Ah, The American Anthropological Association’s sale of our intellectual property to Wiley-Blackwell just keeps getting better and better. Yesterday @AAApubs, the official Twitter presence of the AAA publication program (as far as I can tell) tweeted that a new issue of Cultural Anthropology had been published which featured an interview between Jean Comaroff and David Kyuman Kim. I thought Kim’s book Melancholy Freedom was fascinating if a little problematic — it’s an analysis of the role of hope in the work of Charles Taylor (mostly) and Judith Butler. Judith Butler’s work harbors the seed of a vaguely Christian religious ideal of hope? A very interesting and very careful and scholarly argument. Not sure what I think, but when the two reviews I’ve seen with the guy are by people as different as Jean Comaroff and Tavis Smiley, I want to learn more.
So I go to Anthrosource. Anthrosource is the online portal which all AAA members get access to which lets us read all the journals in our field — in fact, it is the main ‘member benefit’ for AAA members. The bad old days of waiting for a copy of Cultural Anthropology to be mailed to me is over, now I can read it on AnthroSource for free immediately!
Except that the latest edition of Cultural Anthropology is not on Anthrosource. Was @AAApubs wrong about the article being online? As it turns out, no: Wiley’s website is selling the current issue of Cultural Anthropology, so their customers can read the article immediately. Which doesn’t include the tens of thousands of actual anthropologists who use Anthrosource to access our journals.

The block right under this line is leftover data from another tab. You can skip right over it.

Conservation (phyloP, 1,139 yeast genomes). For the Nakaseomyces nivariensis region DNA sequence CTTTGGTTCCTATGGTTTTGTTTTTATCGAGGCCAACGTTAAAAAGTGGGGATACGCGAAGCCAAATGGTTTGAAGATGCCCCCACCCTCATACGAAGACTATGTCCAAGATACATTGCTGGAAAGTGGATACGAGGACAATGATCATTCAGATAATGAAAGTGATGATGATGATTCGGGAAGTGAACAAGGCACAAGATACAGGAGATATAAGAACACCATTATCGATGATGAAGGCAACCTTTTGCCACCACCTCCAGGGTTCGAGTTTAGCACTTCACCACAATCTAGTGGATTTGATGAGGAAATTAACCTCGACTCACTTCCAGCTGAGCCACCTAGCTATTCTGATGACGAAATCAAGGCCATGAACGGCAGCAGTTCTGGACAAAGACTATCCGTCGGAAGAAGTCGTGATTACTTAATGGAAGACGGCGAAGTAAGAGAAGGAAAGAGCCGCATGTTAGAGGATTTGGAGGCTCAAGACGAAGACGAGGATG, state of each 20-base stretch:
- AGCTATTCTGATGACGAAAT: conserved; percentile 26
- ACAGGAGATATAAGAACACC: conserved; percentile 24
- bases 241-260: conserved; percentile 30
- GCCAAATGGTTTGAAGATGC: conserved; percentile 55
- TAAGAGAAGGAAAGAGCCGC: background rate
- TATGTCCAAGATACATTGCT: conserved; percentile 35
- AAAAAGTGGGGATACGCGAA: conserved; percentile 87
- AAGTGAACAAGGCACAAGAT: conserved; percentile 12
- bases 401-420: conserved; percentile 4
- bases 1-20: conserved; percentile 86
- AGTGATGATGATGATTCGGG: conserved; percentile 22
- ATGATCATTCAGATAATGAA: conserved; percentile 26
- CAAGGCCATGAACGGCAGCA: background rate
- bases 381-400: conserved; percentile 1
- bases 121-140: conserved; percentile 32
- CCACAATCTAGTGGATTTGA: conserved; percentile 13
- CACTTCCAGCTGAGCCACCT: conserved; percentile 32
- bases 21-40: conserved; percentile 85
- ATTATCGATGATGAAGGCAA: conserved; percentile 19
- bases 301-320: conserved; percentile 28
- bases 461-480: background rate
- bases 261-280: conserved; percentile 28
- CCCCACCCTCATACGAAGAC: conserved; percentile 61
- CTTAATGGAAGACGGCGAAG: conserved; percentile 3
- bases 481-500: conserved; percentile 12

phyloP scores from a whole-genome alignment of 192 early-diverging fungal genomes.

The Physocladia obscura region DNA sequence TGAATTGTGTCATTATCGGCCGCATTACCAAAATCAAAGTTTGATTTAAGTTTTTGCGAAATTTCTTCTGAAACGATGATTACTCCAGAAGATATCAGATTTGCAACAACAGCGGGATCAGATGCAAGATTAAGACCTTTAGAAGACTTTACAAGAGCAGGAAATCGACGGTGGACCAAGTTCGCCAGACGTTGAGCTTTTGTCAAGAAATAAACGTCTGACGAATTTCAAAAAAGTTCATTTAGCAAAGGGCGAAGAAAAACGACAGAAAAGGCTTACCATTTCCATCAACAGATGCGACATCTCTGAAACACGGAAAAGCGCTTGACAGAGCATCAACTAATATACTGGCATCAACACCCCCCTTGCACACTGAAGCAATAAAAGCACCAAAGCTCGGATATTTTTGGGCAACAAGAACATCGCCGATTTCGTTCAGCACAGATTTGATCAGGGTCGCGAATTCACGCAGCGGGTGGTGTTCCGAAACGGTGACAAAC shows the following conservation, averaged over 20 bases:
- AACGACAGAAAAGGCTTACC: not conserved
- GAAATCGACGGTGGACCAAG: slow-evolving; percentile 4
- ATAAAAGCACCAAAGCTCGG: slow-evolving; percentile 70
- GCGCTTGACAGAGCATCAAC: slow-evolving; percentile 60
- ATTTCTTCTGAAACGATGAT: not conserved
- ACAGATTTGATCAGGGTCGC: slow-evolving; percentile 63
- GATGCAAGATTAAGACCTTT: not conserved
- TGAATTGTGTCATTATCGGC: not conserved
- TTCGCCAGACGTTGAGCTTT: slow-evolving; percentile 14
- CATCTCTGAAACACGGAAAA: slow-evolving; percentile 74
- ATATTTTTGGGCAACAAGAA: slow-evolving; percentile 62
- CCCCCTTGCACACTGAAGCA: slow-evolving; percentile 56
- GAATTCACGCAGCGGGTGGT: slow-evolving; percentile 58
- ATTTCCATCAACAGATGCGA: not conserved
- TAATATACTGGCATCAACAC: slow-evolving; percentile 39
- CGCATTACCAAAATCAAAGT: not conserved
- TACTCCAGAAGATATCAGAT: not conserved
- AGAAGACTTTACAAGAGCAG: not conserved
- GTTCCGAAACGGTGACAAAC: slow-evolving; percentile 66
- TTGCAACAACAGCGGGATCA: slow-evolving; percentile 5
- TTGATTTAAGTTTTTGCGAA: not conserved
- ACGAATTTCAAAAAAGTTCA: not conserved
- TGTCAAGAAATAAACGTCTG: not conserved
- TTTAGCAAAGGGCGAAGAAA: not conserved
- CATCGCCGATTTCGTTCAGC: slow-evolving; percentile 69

So I think: maybe it just takes a couple of hours for the new journal to appear on Anthrosource. I go home, get up the next morning, and find an email from Wiley announcing that the new issue of Cultural Anthropology is online. Has everything been refreshed and uploaded? No. The article is still only available to Wiley subscribers.
I’m hopeful that this is a temporary problem and that I am just unusual in not wanting to wait 48 hours for the Internet to get itself all set up. But even if this problem is solved quickly, what does it mean to our association that our own members cannot read the journals that Wiley is flogging to its subscribers? What began as a terrible idea of outsourcing our publications to a for-profit company has turned into a situation where we are now strangers in our own house.
There’s no better way to summarize the situation than the link that’s included in @AAApubs twitter description. It ends with a URL addressed
http://www.wiley.com/go/anthrosource. When you click on the link you are directed to a page at Wiley that reads: “sorry there is no information available for this journal.”